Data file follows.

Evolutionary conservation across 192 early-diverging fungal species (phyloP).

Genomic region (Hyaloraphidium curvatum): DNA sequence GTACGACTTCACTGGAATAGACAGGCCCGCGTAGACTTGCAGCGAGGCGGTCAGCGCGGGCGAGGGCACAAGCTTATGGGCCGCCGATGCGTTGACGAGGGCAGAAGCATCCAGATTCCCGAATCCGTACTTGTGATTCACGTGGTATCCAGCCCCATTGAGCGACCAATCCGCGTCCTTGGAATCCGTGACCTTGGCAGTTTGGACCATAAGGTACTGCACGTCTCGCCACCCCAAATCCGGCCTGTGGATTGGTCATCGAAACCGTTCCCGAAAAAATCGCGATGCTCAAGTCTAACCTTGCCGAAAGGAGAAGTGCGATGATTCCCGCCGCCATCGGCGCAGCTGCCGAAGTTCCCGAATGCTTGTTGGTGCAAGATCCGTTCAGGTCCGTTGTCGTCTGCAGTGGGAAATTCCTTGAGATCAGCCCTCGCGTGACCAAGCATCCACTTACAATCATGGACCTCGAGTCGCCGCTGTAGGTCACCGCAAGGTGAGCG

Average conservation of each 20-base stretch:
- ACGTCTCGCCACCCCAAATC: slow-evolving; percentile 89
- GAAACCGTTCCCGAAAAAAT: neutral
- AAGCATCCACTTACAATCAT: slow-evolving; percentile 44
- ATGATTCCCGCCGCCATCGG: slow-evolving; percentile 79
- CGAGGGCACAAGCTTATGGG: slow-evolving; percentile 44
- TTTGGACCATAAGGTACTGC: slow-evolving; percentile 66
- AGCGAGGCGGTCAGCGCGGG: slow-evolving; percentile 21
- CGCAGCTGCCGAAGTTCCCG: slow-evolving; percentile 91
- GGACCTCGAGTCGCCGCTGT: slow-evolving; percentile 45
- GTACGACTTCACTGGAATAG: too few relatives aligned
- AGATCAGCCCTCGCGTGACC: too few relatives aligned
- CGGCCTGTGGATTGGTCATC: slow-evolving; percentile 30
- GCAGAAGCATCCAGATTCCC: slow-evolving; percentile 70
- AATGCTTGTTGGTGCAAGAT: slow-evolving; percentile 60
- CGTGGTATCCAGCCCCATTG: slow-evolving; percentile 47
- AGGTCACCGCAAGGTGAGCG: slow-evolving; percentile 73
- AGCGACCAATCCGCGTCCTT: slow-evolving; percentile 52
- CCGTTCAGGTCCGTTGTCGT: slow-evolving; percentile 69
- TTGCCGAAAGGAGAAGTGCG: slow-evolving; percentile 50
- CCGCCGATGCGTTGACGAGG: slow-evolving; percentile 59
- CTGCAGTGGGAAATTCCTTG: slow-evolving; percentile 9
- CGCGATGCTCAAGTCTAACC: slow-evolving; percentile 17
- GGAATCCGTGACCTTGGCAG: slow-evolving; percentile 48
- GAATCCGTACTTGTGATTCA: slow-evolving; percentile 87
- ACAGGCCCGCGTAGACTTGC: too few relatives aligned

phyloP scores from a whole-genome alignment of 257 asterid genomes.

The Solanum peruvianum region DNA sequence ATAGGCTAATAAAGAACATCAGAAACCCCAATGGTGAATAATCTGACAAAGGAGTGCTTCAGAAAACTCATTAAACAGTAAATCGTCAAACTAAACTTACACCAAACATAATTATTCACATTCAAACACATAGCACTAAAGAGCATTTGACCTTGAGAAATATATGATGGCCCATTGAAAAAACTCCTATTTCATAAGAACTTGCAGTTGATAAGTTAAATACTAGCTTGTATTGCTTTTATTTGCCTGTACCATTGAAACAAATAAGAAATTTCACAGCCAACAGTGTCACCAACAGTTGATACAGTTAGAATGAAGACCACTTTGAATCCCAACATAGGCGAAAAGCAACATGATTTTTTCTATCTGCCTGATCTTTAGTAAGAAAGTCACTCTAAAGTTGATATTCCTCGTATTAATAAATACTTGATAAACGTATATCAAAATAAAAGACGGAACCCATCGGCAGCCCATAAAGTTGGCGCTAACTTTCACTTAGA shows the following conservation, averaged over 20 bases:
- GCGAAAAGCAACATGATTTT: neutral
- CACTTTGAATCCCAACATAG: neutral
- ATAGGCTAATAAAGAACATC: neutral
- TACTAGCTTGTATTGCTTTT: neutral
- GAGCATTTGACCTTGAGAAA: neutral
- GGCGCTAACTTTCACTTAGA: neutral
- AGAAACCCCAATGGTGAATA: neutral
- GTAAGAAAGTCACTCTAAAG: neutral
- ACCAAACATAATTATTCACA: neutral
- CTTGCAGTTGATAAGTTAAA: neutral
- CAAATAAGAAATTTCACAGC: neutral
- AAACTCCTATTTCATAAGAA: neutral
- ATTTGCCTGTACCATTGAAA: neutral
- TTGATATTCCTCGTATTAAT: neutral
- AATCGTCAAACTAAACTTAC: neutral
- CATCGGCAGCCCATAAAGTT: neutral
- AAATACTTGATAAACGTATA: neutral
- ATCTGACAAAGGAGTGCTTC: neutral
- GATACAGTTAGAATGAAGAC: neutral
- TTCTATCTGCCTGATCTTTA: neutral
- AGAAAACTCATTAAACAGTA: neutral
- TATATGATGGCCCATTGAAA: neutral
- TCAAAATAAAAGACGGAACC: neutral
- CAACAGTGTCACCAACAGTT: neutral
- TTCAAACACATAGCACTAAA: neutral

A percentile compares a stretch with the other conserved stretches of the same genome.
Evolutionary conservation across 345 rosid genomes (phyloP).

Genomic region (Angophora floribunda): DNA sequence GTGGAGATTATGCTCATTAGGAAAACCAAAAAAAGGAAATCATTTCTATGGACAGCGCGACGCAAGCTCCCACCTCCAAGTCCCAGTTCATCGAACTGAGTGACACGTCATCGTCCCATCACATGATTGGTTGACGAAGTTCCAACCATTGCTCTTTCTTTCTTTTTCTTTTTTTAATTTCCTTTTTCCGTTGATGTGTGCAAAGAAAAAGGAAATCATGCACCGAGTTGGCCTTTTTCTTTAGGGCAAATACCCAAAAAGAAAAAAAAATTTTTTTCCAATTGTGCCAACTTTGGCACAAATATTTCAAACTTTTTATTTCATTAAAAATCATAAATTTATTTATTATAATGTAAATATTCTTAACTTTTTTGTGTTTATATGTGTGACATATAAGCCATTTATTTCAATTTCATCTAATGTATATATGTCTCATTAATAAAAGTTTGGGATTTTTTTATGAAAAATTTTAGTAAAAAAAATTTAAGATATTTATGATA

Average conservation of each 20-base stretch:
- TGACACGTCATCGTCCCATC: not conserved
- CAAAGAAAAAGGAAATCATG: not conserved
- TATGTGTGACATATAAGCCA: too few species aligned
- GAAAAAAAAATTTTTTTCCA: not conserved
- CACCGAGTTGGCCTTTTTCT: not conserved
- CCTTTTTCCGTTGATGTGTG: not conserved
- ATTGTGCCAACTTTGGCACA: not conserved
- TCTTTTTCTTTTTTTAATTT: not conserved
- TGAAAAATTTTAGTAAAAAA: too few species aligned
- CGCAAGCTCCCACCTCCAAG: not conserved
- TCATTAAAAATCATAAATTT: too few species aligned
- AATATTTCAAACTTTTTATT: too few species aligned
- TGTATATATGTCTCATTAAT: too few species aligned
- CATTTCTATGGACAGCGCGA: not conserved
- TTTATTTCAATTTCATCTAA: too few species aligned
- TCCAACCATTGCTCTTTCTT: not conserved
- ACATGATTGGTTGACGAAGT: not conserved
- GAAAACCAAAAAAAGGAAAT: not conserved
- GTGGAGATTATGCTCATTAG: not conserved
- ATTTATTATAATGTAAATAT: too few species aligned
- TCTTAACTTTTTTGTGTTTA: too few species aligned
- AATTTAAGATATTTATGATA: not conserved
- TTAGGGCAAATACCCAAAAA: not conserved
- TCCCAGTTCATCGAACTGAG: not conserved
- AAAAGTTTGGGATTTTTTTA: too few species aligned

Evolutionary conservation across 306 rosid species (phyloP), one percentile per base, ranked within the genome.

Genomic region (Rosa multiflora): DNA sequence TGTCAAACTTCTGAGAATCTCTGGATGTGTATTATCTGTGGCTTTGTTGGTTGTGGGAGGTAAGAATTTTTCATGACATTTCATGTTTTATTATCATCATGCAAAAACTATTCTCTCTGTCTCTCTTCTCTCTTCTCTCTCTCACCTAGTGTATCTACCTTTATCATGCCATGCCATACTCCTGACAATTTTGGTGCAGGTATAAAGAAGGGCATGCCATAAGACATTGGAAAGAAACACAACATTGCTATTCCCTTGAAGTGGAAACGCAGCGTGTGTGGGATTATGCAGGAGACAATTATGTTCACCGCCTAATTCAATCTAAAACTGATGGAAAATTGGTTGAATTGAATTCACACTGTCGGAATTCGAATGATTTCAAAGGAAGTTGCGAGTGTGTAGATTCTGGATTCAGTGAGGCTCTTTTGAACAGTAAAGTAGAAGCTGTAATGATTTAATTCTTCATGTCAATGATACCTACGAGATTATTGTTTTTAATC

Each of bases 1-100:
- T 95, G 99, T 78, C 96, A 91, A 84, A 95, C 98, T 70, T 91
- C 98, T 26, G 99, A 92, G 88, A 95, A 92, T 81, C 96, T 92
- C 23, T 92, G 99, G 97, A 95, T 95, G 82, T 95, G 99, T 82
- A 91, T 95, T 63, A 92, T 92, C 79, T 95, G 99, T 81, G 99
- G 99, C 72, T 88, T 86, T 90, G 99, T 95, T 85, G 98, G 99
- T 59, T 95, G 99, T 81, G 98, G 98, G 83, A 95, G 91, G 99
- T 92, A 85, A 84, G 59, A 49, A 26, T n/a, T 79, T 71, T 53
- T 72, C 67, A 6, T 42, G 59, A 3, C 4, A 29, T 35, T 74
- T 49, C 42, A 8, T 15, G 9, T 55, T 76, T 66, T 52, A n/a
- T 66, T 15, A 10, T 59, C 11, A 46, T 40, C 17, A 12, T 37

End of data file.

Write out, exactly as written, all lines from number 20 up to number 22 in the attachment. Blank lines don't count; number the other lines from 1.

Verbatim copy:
- AGCGACCAATCCGCGTCCTT: slow-evolving; percentile 52
- CCGTTCAGGTCCGTTGTCGT: slow-evolving; percentile 69
- TTGCCGAAAGGAGAAGTGCG: slow-evolving; percentile 50